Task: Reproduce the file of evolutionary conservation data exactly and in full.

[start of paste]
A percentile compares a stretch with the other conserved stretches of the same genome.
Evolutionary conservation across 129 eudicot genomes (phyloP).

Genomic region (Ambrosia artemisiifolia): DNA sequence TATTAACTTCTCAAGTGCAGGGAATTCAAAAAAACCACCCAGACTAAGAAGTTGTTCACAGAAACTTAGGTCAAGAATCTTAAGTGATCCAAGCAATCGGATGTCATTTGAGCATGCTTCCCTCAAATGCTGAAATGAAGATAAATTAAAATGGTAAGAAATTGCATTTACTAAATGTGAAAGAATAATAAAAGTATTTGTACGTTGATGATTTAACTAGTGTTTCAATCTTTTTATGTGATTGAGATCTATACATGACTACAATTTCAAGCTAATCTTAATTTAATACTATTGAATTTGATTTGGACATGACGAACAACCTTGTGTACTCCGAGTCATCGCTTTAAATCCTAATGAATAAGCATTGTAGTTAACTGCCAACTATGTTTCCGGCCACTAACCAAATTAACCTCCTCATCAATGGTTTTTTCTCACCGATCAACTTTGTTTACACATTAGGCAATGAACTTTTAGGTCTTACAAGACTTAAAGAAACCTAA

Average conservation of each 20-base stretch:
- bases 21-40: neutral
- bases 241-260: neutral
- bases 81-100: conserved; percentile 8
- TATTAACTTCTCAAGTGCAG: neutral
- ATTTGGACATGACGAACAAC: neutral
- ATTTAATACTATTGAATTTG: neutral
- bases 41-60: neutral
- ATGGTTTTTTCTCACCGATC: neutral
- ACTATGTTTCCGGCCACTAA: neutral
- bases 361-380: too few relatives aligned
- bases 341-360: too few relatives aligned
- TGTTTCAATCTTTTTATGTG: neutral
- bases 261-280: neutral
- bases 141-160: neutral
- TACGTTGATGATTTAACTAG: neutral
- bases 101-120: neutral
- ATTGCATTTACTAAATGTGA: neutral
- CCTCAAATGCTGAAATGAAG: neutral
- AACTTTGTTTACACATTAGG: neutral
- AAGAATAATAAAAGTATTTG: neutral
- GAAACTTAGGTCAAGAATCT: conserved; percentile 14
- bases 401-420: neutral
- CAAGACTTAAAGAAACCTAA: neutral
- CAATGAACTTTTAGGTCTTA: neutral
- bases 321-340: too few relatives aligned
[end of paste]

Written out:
A percentile compares a stretch with the other conserved stretches of the same genome.
Evolutionary conservation across 129 eudicot genomes (phyloP).

Genomic region (Ambrosia artemisiifolia): DNA sequence TATTAACTTCTCAAGTGCAGGGAATTCAAAAAAACCACCCAGACTAAGAAGTTGTTCACAGAAACTTAGGTCAAGAATCTTAAGTGATCCAAGCAATCGGATGTCATTTGAGCATGCTTCCCTCAAATGCTGAAATGAAGATAAATTAAAATGGTAAGAAATTGCATTTACTAAATGTGAAAGAATAATAAAAGTATTTGTACGTTGATGATTTAACTAGTGTTTCAATCTTTTTATGTGATTGAGATCTATACATGACTACAATTTCAAGCTAATCTTAATTTAATACTATTGAATTTGATTTGGACATGACGAACAACCTTGTGTACTCCGAGTCATCGCTTTAAATCCTAATGAATAAGCATTGTAGTTAACTGCCAACTATGTTTCCGGCCACTAACCAAATTAACCTCCTCATCAATGGTTTTTTCTCACCGATCAACTTTGTTTACACATTAGGCAATGAACTTTTAGGTCTTACAAGACTTAAAGAAACCTAA

Average conservation of each 20-base stretch:
- bases 21-40: neutral
- bases 241-260: neutral
- bases 81-100: conserved; percentile 8
- TATTAACTTCTCAAGTGCAG: neutral
- ATTTGGACATGACGAACAAC: neutral
- ATTTAATACTATTGAATTTG: neutral
- bases 41-60: neutral
- ATGGTTTTTTCTCACCGATC: neutral
- ACTATGTTTCCGGCCACTAA: neutral
- bases 361-380: too few relatives aligned
- bases 341-360: too few relatives aligned
- TGTTTCAATCTTTTTATGTG: neutral
- bases 261-280: neutral
- bases 141-160: neutral
- TACGTTGATGATTTAACTAG: neutral
- bases 101-120: neutral
- ATTGCATTTACTAAATGTGA: neutral
- CCTCAAATGCTGAAATGAAG: neutral
- AACTTTGTTTACACATTAGG: neutral
- AAGAATAATAAAAGTATTTG: neutral
- GAAACTTAGGTCAAGAATCT: conserved; percentile 14
- bases 401-420: neutral
- CAAGACTTAAAGAAACCTAA: neutral
- CAATGAACTTTTAGGTCTTA: neutral
- bases 321-340: too few relatives aligned